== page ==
Sweet-toothed visitors to Wallonia beware! If you’re not careful you’ll definitely add a few pounds during your stay. Aside from the region’s world-famous chocolates there are several other tempting concoctions to be hunted down, from macaroons to cakes and pastries.

Wallonia’s chocolate éclairs, for example, are different from those found in the UK. The choux pastry is lighter, the crème pâtissière richer and creamier, and the chocolate icing softer and finer.

La Frangipane – nothing to do with the frangipani tree – is a rich cake mixture based on ground almonds, and a Belgian favourite eaten all year round and available in every pâtisserie. Add sugar, eggs, butter -–and a drop or two of dark rum – and you have the recipe for a perfect cake.

La Gosette is a kind of turnover made with puff pastry and filled with apples, cherries or apricots. You buy it slightly warm, so the ingredients melt in your mouth. Other mouth-watering sweet highlights include mousse slices and raspberry tarts.

But it’s Belgian chocolate that takes the biscuit. Many towns and cities have small, independent chocolate-makers to compete with the famous names, and their produce is usually fresher and less sugary than the international market demands.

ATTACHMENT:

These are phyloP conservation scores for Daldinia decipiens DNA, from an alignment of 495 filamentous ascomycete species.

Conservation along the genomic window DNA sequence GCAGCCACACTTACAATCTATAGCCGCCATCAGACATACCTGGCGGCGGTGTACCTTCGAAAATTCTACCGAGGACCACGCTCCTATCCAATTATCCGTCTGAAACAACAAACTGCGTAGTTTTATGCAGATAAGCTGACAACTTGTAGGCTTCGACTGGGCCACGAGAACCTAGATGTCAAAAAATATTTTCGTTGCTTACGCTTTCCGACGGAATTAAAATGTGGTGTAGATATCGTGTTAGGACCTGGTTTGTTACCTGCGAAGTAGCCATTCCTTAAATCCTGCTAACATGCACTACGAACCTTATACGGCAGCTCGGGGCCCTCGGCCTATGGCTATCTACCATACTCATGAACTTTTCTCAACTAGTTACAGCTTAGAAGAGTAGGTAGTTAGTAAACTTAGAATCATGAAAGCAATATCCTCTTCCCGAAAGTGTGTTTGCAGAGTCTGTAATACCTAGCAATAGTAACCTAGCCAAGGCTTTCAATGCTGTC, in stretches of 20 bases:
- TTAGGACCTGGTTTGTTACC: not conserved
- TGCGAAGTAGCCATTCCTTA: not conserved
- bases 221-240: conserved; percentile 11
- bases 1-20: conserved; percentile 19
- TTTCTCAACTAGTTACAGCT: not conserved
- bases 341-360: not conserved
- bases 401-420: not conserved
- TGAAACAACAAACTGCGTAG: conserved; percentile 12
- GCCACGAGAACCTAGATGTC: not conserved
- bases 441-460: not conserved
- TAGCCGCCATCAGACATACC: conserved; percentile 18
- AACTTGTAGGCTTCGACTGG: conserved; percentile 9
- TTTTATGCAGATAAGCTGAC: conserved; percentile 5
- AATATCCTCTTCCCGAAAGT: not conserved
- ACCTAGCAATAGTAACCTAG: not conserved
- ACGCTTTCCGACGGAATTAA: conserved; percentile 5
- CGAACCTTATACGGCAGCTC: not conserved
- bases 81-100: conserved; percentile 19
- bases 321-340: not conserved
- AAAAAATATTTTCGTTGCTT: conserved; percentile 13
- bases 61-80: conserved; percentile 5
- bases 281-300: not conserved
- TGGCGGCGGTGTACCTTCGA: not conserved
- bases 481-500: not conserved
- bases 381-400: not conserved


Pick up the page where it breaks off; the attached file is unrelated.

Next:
All in all, a trip to Wallonia is bound to be a very sweet thing.


Couques Jacobs, a pastry shop making traditional Couque biscuits in Dinant

Step into Patisserie Jacobs in Dinant to try a couque, the traditional local cake, baked by the family for many generations.
 

The Darcis chocolate shop and museum in Verviers

Chocolaterie Darcis
Jean-Philippe Darcis, Belgian chocolate ambassador and pioneer of the macaron in Belgium, welcomes you in his chocolate museum in Verviers. There you will retrace the origins and history of this fantastic treat through a chocolate trail.